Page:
Monday, April 16, 2018

TLC Book Tours Review: You All Grow Up and Leave Me: A Memoir of Teenage Obsession by Piper Weiss

Title: You All Grow Up and Leave Me: A Memoir of Teenage Obsession
Author: Piper Weiss
Format: ARC
Publisher: William Morrow
Publish Date: April 10, 2018
Source: TLC Book Tours and HarperCollins

What's the Story?:

From "Piper Weiss was fourteen years old when her middle-aged tennis coach, Gary Wilensky, one of New York City’s most prestigious private instructors, killed himself after a failed attempt to kidnap one of his teenage students. In the aftermath, authorities discovered that this well-known figure among the Upper East Side tennis crowd was actually a frightening child predator who had built a secret torture chamber—a "Cabin of Horrors"—in his secluded rental in the Adirondacks.

Before the shocking scandal broke, Piper had been thrilled to be one of "Gary’s Girls." "Grandpa Gary," as he was known among his students, was different from other adults—he treated Piper like a grown-up, taking her to dinners, engaging in long intimate conversations with her, and sending her special valentines. As reporters swarmed her private community in the wake of Wilensky’s death, Piper learned that her mentor was a predator with a sordid history of child stalking and sexual fetish. But why did she still feel protective of Gary, and why was she disappointed that he hadn’t chosen her?

Now, twenty years later, Piper examines the event as both a teenage eyewitness and a dispassionate investigative reporter, hoping to understand and exorcise the childhood memories that haunt her to this day. Combining research, interviews, and personal records, You All Grow Up and Leave Me explores the psychological manipulation by child predators—their ability to charm their way into seemingly protected worlds—and the far-reaching effects their actions have on those who trust them most."

My Two Cents:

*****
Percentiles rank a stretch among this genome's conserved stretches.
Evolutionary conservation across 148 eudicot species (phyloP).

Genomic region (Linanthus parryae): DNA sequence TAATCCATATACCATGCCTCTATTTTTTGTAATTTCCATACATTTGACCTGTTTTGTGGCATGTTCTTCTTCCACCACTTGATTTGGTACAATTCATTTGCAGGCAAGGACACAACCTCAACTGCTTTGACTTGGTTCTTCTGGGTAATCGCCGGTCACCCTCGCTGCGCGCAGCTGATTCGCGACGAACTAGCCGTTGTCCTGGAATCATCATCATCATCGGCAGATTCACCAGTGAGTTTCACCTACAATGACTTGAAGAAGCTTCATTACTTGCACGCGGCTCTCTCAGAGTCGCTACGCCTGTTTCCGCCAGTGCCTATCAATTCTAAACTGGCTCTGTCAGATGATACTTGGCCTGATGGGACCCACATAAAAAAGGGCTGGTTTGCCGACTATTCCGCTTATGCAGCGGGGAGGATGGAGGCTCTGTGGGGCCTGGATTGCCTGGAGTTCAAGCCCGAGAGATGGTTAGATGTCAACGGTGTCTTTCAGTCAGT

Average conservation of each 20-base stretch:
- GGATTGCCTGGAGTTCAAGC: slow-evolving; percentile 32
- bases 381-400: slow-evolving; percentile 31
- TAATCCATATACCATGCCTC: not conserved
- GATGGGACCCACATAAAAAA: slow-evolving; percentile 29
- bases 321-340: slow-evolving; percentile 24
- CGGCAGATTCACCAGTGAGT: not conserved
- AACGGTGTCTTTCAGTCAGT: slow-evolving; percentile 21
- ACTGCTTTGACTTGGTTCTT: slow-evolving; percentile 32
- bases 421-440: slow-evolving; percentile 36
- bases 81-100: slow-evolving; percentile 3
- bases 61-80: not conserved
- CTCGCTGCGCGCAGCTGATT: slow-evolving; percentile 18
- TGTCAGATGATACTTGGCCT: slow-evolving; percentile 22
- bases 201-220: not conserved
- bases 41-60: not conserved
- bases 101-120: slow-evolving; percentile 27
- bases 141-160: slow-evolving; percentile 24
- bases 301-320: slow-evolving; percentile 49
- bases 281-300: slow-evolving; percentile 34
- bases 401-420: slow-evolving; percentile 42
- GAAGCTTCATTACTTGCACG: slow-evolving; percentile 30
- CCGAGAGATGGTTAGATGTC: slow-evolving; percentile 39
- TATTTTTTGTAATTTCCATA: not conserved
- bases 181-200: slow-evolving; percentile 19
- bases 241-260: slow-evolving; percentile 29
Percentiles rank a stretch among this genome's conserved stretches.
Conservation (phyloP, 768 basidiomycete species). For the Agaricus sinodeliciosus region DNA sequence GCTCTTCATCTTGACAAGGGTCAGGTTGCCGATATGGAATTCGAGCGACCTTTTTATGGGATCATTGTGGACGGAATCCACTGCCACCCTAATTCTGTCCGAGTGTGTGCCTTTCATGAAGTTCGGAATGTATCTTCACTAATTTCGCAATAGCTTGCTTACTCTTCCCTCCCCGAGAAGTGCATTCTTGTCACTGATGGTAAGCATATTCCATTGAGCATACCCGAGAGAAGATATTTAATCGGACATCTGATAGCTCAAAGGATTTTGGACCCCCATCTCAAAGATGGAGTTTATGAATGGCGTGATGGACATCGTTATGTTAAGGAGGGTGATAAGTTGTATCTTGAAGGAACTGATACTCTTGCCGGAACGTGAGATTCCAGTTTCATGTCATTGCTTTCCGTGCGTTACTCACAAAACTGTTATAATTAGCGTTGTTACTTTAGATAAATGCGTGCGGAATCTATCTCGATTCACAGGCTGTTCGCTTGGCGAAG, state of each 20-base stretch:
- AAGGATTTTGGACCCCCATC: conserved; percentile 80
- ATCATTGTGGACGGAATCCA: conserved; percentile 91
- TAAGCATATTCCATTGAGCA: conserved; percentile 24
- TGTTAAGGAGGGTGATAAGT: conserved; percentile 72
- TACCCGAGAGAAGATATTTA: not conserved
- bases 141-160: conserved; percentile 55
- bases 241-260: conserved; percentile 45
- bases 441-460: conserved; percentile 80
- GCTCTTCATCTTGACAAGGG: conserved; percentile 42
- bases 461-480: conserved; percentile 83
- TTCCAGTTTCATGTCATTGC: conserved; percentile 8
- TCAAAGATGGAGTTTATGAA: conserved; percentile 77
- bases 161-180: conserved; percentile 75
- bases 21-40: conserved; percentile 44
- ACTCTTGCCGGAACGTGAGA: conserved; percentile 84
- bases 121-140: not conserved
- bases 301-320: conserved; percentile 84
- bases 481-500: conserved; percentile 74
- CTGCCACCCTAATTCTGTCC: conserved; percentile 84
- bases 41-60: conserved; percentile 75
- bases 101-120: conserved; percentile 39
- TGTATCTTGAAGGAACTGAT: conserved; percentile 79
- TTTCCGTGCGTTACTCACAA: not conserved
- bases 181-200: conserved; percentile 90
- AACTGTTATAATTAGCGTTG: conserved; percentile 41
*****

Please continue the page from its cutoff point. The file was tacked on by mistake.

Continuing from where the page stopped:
"You All Grow Up and Leave Me" is the true crime story of Gary, a seemingly harmless man that weasels his way into the lives of many of Manhattan's elite families through tennis. He teaches female students how to be successful tennis players and his services are in high demand. He is hiding a very dark side and abuses multiple young girls in a monstrously systematic way and the way it ends for seems like something out of a horror movie.

It took me a little bit to get in the book. At first it seems like the book is very much as simply a memoir of someone who was a teenager in the early 90s. We see Weiss with her friends and what she was doing inside and outside of school. We see the tumultuous relationship with her mother and the friction that permeates their home. Eventually once we get to Gary and into the things he did and the dissection of why he did what he did, the book really picked up for me.

Not only does Weiss explore who Gary was but she was a victim herself - one of Gary's girls. This makes for an especially haunting recounting of Gary's horrible crimes. Weiss seems to go back and forth between really wanting to understand what happened and pushing it away. While this was a little frustrating as a reader, I do think it captures the things that go through a victim's head, especially one so young. Understanding doesn't necessarily change things. I thought it was interesting to see what Weiss found in interviewing some of the other victims and made for a really unique read.

This book stars slowly but ends up with a wild ride. 


1 comment:

  1. Having been a teenager in the late 90s, this story took place just before my time. It's so creepy to realize that something like this could have happened to me and my friends as well.

    Thanks for being a part of the tour!


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